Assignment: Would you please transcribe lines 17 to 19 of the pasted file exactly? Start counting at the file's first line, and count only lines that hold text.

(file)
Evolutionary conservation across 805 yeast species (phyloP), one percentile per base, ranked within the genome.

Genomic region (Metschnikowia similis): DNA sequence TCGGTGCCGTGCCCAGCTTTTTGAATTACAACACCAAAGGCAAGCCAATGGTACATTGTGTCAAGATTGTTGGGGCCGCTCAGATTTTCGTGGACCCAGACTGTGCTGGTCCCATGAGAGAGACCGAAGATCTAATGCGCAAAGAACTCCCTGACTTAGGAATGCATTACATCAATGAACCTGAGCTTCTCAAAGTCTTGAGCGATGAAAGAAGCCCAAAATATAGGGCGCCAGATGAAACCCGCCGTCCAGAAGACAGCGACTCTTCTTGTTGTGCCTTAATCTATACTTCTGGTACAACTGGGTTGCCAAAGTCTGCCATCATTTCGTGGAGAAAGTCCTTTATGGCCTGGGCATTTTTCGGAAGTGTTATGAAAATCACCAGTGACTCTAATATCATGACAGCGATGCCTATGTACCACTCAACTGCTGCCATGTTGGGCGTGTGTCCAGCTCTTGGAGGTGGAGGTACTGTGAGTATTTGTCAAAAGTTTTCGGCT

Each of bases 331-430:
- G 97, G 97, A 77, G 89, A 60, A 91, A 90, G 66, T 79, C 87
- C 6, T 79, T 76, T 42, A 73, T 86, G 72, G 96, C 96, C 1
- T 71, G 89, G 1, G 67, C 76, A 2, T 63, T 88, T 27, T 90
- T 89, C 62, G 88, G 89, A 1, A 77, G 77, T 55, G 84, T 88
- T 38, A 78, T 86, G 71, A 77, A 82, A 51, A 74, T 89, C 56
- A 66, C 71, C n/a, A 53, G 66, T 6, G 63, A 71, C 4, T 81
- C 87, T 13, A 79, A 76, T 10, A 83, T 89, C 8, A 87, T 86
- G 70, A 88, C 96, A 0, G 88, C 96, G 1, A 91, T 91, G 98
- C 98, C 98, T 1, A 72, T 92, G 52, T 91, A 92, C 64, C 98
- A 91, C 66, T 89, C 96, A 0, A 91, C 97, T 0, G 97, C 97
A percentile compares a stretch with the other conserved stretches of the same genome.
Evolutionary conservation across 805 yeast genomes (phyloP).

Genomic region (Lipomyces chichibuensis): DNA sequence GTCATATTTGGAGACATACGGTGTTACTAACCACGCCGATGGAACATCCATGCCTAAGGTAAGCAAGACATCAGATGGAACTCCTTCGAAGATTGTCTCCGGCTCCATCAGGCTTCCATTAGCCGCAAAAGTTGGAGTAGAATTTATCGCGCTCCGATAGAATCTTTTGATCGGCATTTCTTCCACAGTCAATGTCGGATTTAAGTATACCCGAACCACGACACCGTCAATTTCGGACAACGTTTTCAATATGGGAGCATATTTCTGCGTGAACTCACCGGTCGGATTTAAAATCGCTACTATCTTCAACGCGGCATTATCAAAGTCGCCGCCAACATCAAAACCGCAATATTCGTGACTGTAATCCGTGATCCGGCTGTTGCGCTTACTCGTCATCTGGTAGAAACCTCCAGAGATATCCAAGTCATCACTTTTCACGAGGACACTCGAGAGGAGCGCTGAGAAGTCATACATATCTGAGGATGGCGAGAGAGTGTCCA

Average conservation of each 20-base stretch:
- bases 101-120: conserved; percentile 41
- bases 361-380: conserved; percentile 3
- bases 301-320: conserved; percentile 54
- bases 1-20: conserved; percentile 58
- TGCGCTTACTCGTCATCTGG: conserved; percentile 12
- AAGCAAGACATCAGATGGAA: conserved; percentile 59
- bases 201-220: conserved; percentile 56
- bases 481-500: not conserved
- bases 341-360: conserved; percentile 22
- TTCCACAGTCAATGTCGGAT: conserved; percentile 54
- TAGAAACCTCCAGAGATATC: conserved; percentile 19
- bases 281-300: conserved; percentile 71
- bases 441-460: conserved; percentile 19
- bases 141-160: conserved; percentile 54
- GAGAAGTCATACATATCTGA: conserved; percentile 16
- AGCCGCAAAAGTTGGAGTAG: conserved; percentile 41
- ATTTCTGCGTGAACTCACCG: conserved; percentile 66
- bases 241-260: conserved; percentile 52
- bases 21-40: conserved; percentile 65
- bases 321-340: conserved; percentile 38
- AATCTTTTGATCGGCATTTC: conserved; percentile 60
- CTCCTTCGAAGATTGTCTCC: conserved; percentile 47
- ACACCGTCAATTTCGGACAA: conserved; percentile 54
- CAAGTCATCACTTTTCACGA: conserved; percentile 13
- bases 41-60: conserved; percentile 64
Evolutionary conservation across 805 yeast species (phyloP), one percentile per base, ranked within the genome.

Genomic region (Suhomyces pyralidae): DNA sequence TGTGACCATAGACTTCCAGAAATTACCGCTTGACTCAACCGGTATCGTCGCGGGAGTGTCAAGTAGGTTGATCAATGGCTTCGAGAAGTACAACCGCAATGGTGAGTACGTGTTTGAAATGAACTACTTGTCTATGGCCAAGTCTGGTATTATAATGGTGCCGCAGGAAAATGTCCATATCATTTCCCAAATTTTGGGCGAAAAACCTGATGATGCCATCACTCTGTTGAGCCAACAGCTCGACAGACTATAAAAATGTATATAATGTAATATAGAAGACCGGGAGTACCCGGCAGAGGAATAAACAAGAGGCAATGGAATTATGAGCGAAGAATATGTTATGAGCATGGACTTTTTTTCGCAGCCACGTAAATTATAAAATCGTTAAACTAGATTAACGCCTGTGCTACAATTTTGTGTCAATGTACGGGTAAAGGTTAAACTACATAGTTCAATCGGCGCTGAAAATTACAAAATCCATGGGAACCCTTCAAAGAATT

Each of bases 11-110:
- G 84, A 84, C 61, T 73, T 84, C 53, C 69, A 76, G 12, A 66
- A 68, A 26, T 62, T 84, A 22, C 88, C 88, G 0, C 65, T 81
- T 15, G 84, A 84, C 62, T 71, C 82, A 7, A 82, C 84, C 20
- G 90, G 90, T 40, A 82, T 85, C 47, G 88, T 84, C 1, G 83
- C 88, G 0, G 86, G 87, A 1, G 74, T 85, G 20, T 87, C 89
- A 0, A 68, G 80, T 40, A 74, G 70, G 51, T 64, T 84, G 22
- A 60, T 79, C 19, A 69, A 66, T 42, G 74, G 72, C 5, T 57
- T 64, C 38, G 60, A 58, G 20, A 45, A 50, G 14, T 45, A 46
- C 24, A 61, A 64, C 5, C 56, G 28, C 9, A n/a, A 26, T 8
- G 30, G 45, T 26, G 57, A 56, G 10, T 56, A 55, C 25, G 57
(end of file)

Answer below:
Average conservation of each 20-base stretch:
- bases 101-120: conserved; percentile 41
- bases 361-380: conserved; percentile 3